Sense and Sensibility Brokeback Mountain think) in 2005 and Life of Pi 2012. His latest is Billy Lynn’s Long Halftime Walk, based on an award-winning 2013 novel by American author Ben Fountain that has been compared with Joseph Heller’s satirical masterpiece Catch-22. Billy Lynn is a 19-year-old soldier on tour in Iraq. We start with news footage of him risking his life to help a wounded sergeant. Lynn is the screen debut of English theatre actor Joe Alwyn, who is superb as a young man hailed a hero by everyone but himself. His internalised performance subtly but edgily makes us think about post-traumatic stress disorder. Lee and screenwriter JeanChristophe Castelli are faithful to Fountain’s novel.
The Fencer (Miekkailija) (PG) This Finnish-Estonian coproduction is set in a small Estonian town in the early 1950s when the country has been forcibly incorporated into the Soviet Union. A young schoolteacher, while trying to keep a low profile because of his past, encourages his sportsstarved pupils to train in the sport of fencing, but faces a dilemma when the school is invited to participate in national championships in Leningrad. This true story is told with confidence and precision, even though it sometimes feels a little contrived.
Bad Santa (MA15+) I didn’t mind Bad Santa (2003), in which Billy Bob Thornton was a criminal Claus. Indeed when it ended, a bit sentimentally, I wished he’d been even badder. Well, careful what you hope for. Mark Waters’ Bad Santa 2 is up there with the worst films I’ve seen in recent years. Full of swearing, vulgar jokes and crude sex, it’s not deserving of such talented actors as Thornton and Kathy Bates, who plays his vile mother. And while I realise teenagers know more than I think they do, I wouldn’t take one to this MA15+ movie. It’s sub-juvenile.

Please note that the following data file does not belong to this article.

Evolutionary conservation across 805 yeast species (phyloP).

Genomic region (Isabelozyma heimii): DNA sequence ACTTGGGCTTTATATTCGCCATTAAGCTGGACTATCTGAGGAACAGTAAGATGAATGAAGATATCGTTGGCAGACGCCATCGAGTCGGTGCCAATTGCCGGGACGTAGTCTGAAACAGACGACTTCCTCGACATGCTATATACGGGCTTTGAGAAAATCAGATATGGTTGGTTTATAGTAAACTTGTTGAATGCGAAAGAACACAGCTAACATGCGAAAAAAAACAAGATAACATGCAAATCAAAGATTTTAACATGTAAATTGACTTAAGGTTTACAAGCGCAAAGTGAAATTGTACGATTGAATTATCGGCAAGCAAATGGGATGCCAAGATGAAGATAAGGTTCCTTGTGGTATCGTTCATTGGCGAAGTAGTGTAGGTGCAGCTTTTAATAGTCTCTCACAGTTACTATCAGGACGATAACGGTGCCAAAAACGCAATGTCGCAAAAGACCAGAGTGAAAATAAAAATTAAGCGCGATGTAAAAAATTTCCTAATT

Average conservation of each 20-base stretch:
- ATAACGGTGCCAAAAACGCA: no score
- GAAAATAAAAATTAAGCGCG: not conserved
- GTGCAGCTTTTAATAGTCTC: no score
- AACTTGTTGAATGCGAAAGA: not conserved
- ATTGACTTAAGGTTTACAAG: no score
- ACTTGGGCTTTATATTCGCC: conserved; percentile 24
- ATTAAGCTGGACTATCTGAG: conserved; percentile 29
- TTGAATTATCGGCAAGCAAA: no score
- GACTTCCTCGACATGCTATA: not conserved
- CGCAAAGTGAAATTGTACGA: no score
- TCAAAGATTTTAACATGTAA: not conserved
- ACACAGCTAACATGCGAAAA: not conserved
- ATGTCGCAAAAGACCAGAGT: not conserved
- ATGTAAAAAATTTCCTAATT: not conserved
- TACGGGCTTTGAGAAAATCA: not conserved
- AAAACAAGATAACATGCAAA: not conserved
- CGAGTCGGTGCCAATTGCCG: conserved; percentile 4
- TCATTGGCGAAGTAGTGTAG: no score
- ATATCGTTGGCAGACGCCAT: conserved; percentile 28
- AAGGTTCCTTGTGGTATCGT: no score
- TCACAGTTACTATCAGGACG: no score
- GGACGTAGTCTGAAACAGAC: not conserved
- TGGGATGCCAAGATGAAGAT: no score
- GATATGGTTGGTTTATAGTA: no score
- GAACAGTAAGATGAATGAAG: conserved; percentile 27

A Flea in Her Ear Here is a modern adaptation by Andrew Upton of Georges Feydeau’s 1907 play that replaces the scandal of mere adultery with something outrageous enough to serve in these more decadent times. Simon Phillips directs this Sydney Theatre Company production with a feeling for the inexorable logic that underlies the absurdity of it all, and a splendidly choreographed cascade of stage business, full of doors, staircases, secret cupboards and pratfalls. We watch as the characters’ wily plans, secret desires and outraged reactions all lead to chaos. This is a work that exploits, to great comic effect, the constant surprise of human folly. There is a great deal of brilliant clowning in the performances. With Helen Christinson (pictured). Sydney Opera House, Bennelong Point. Today, 2pm and 8pm. Tickets: $78-$104. Bookings: (02) 9250 1777 or online. Until December 17. Speed-the-Plow Byrne) challenges one of them to pitch a serious movie instead. The trouble with this revival is that this central conflict is now neither new nor particularly convincing. There is savage comedy and good performances but it is hard to understand why this play needed to be revived. Sydney Theatre Company, Roslyn Packer Theatre, Walsh Bay. Today, 1.30pm and 7.30pm. Tickets: $84-$116. Bookings: (02) 9250 1777 or online. Until December 17. Sometimes love just isn’t enough. Things didn’t work out for film pioneer Mack Sennett and his wildly popular discovery Mabel Normand, and they don’t for the Jerry Herman musical named after them. Genuine affection for Mack and Mabel’s score underpins the occasional revival but despite its handful of enduring songs the show will never be more than B-list at best, and then only if it gets a staging capable of diverting attention from its flaws. Herman’s score is eminently hummable — songs include I Won’t Send Roses and Time Heals Everything — but Michael Stewart’s book is lousy. Using clumsy flashback, it tells rather than shows and Normand (Angelique Cassimatis) is defined through her passion for Sennett (Scott Irwin). You miss the irrepressible, free-spirited joy seen in Normand’s films, and although director Trevor Ashley and choreographer Cameron Mitchell do their best to paper over the cracks, the piece fails to hold together. Hayes Theatre, 19 Greenknowe Avenue, Potts Point. Today, 2pm and 8pm. Tickets: $70-$80. Bookings: (02) 8065 7337 or online. Until December 18. fault its abundance. Aladdin confidently contrives a standing ovation before interval, secure in the knowledge there’ll be another one at the end. Sure, there’s a wholesome story somewhere in here about being honest, generous and true to yourself, but essentially Aladdin is a supercharged salaam to fabulousness. There are a halfmillion Swarovski crystals bedecking Gregg Barnes’s eyepopping costumes, which gives some idea of the intense devotion to bling, and the flying carpet gives an astonishing “how on earth do they do that?” moment. Aladdin is billed — not wrongly — as a family musical, and youngsters undoubtedly will enjoy the spectacle, but this ebullient, knowing magpie of a piece has plenty of extras for grown-ups who know their showbiz. The undisputed ace in the hand is Michael James Scott’s fourth-wall-breaking Genie. His huge number Friend Like Me is a Busby Berkeleystyle extravaganza crammed into eight exhausting, enchanting minutes. As for Alan Menken’s score — by Genie, it’s got earworms. With Arielle Jacobs as Jasmine (pictured). it is far more, too, than an abstract concept. Time forms the basis of his practice. It is his life’s work. It may be, in fact, an obsession. Miyajima wears on his wrist a 24-hour watch, the single-handed instrument operating in two-hourly increments. In this way, time seems to stand still. “This way, I never really know exactly what time it is,” he says, smiling. “This, for me, is a good thing.” Miyajima was born in postwar Tokyo in 1957 in Edogawa City and grew up in the Japanese capital, the son of a carpenter. He developed a deep sense of his own mortality early in life. “There was a time in my youth I was seriously ill — the most serious ailment was kidney disease,” he says. “I was made to think about life and death, and within that awareness I became drawn to Buddhism and Buddhist thinking about the world.” Museum of Contemporary Art, The Rocks, Sydney. Fri-Wed, 10am-5pm; Thurs, 10am-9pm. Admission: $12-$22. Inquiries: (02) 9245 2400 or online. Until March. Nude This exhibition is a collaboration between the Tate London and the Art Gallery of NSW. It contains more than 100 major representations of the nude, including paintings, sculptures, photographs and prints by renowned artists such as Pablo Picasso, Lucian Freud, Henri Matisse, Louise Bourgeois and Sarah Lucas. Art Gallery of NSW, Art Gallery Road, The Domain, Sydney. Thurs-Tues, 10am-5pm, Wed, 10am-10pm. Admission: $14-$24. Inquiries: (02) 9225 1700. Until February 5. He started by photographing the trees, then trawled the National Archives to find information about the fate of the individuals commemorated. Australian War Memorial, Treloar Crescent, Campbell. Daily, 10am5pm. Admission free. Inquiries: (02) 6243 4211 or online. A History of the World in 100 Objects This exhibition is based on a series of radio broadcasts produced in 2010 by the then head of the British Museum, Neil MacGregor. The pieces, each originally discussed individually and in detail, were gathered together as an exhibition that has since toured internationally in modified form. The show includes 43 of the original objects. National Museum of Australia, Lawson Crescent, Acton. MonSat, 9am-5pm; Sun, 9am-7pm. Tickets: $8-$20. Bookings: 1800 026 132. Until January. Memories of the Struggle: Australians Against Apartheid This exhibition explores Australia’s involvement and leadership in the struggle to end apartheid in South Africa, focusing on the context and timeline of the anti-apartheid movement and highlighting the memories of those involved. Australian trade unions, the government, sporting icons, musicians and many individuals took part in the fight for justice. Museum of Australian Democracy, 18 King George Terrace, Parkes. Daily, 9am-5pm. Admission: $2. Inquiries: (02) 6270 8222 or online.